Tonight on Your Health First, Melinda Beck, will be joing Dr. Galati to discuss a recent report on Adult Attention-Deficit Hyperactivity Disorder in the Wall Street Journal.

Melinda Beck is a columnist for The Wall Street Journal, writing the weekly Health Journal column in the Personal Journal section and related features. Previously, she was editor of the Journal’s Marketplace section, a position she held since May 2000. She joined the paper as deputy Marketplace editor in June 1996. Prior to joining the Journal, Ms. Beck had been with Newsweek magazine since 1978. She worked for a variety of the magazine’s sections, first as a reporter, then as a writer and later as a senior editor. While at Newsweek, she wrote more than 25 cover stories and received numerous journalism awards. From 1981-1992, she served on the Yale University Council/Committee on Yale College and has been a member of the board of directors of the Yale Daily News since 1989. She has won awards from the Arthritis Foundation, the AARP, the American Society on Aging, the American College of Emergency Physicians, the National Institute of Health Care Management and the American College of Health Care Administrators. Ms. Beck received a bachelor’s degree from Yale University

The symptoms of adult attention-deficit hyperactivity disorder seem to describe half the people in New York City: restlessness, impatience, impulsivity, procrastination, chronic lateness, and difficulty getting organized, focusing and finishing tasks. You can take an on-line test here.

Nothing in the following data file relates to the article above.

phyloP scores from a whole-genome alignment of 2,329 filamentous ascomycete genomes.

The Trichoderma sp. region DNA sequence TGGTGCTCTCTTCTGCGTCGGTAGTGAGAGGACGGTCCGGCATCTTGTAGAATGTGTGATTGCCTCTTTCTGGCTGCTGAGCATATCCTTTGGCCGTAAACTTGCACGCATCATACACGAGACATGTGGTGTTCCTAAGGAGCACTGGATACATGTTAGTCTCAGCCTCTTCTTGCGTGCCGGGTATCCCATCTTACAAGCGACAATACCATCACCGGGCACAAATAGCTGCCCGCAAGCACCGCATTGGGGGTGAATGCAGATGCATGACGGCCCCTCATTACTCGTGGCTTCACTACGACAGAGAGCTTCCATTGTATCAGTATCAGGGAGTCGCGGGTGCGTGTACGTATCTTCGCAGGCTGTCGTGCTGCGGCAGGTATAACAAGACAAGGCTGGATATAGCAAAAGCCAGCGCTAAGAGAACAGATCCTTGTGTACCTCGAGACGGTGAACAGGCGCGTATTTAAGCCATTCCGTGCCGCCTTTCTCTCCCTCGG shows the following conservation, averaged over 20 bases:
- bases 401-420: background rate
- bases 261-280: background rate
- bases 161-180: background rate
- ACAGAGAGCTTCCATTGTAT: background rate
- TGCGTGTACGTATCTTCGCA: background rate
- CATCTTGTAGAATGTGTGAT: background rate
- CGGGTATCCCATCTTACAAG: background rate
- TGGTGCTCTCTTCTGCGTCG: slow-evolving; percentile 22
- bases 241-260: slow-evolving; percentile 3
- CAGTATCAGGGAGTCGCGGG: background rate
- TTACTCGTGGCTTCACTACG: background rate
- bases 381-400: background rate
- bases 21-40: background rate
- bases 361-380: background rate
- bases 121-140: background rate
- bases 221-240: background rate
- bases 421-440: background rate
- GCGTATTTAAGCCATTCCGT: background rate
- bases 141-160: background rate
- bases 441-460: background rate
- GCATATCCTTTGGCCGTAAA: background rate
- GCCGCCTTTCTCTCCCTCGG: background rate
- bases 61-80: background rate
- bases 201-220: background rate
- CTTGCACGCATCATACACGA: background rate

How do you know you have ADHD, which experts compare to having a mind like a pinball, with thoughts flitting in multiple directions. Maybe you're just overcaffeinated and overworked? And if you do have it, will there be a stigma? Should you try medication? Will it work?

Parents of children with suspected ADHD face a myriad of similar questions. But the concerns can be just as troubling for adults, whose ADHD often goes unrecognized.

An estimated 8% of U.S. children have ADHD, which is also known as ADD, for attention-deficit disorder, and some 50% of them outgrow it, according to government data. About 4.4% of U.S. adults—some 10 million people—also have ADHD and less than one-quarter of them are aware of it.

That's because while ADHD always starts in childhood, according to official diagnostic criteria, many adults with the disorder went unnoticed when they were young. And it's only been since the 1980s that therapists even recognized the disorder could persist in adults.

Even now, getting an accurate diagnosis is tricky. Some experts think that too many adults—and children—are being put on medications for ADHD, often by doctors with little experience with the disorder. Others think that many more people could benefit from ADHD drugs and behavioral therapy.